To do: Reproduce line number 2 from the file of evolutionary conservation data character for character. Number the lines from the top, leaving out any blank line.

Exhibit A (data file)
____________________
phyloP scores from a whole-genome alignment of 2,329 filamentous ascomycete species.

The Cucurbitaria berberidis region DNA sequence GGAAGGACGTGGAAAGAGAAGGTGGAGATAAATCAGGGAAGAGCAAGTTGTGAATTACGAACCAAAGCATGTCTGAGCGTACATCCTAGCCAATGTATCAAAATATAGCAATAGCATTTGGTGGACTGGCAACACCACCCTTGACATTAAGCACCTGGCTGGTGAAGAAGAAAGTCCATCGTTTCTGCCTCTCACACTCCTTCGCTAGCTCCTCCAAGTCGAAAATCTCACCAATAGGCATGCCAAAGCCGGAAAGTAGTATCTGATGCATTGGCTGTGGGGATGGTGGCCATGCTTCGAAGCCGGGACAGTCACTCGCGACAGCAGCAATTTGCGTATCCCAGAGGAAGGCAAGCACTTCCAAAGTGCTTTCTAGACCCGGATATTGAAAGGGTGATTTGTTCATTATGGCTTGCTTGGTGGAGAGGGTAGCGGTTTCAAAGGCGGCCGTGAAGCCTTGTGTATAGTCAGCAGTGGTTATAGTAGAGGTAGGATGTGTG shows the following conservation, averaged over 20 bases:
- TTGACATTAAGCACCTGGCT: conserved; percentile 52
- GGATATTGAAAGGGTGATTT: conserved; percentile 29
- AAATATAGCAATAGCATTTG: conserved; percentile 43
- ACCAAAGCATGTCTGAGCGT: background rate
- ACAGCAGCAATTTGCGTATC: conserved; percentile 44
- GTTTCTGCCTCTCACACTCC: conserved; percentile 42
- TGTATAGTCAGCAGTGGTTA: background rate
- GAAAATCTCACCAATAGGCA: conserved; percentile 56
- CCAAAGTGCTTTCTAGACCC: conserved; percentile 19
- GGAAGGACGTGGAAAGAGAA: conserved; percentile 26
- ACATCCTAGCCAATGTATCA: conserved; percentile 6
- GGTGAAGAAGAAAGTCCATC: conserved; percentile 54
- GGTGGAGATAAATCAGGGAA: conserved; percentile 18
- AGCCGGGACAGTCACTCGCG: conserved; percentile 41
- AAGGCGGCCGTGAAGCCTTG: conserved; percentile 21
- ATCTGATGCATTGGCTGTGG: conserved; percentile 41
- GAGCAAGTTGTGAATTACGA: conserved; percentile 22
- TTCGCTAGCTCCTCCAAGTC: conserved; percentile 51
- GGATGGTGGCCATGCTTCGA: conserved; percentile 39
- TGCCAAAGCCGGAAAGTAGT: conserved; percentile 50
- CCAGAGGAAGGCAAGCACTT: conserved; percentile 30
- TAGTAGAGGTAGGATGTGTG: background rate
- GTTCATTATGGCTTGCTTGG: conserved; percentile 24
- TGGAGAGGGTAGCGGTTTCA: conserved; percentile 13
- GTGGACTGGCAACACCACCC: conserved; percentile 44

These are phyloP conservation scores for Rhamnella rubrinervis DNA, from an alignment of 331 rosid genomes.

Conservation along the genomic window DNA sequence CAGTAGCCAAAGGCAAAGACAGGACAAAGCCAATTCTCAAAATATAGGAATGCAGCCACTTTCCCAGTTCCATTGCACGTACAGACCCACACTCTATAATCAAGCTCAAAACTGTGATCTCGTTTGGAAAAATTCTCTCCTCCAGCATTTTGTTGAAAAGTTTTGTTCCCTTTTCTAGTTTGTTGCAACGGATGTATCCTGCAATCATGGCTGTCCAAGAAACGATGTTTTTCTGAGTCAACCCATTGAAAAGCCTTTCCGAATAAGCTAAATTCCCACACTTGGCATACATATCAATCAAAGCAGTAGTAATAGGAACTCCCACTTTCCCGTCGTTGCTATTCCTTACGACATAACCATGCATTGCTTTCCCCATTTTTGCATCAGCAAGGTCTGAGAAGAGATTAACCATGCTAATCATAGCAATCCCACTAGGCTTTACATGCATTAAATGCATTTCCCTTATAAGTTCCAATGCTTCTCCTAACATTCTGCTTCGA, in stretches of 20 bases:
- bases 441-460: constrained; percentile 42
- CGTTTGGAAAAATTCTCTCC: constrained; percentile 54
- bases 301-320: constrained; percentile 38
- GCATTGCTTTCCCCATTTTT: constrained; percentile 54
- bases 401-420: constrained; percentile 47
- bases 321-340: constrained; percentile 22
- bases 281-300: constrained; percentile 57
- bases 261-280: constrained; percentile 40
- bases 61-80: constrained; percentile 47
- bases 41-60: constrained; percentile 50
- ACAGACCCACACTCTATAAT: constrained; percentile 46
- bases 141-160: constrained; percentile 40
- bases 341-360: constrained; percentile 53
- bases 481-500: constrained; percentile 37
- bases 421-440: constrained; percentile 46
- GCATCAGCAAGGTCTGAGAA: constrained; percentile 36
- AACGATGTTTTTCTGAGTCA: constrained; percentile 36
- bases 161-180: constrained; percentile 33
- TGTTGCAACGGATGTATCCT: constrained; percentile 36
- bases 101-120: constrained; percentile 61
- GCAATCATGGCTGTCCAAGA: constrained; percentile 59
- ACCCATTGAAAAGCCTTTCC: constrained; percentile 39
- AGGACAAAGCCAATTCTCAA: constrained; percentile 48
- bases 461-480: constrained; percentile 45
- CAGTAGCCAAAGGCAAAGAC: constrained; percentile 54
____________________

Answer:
The Cucurbitaria berberidis region DNA sequence GGAAGGACGTGGAAAGAGAAGGTGGAGATAAATCAGGGAAGAGCAAGTTGTGAATTACGAACCAAAGCATGTCTGAGCGTACATCCTAGCCAATGTATCAAAATATAGCAATAGCATTTGGTGGACTGGCAACACCACCCTTGACATTAAGCACCTGGCTGGTGAAGAAGAAAGTCCATCGTTTCTGCCTCTCACACTCCTTCGCTAGCTCCTCCAAGTCGAAAATCTCACCAATAGGCATGCCAAAGCCGGAAAGTAGTATCTGATGCATTGGCTGTGGGGATGGTGGCCATGCTTCGAAGCCGGGACAGTCACTCGCGACAGCAGCAATTTGCGTATCCCAGAGGAAGGCAAGCACTTCCAAAGTGCTTTCTAGACCCGGATATTGAAAGGGTGATTTGTTCATTATGGCTTGCTTGGTGGAGAGGGTAGCGGTTTCAAAGGCGGCCGTGAAGCCTTGTGTATAGTCAGCAGTGGTTATAGTAGAGGTAGGATGTGTG shows the following conservation, averaged over 20 bases: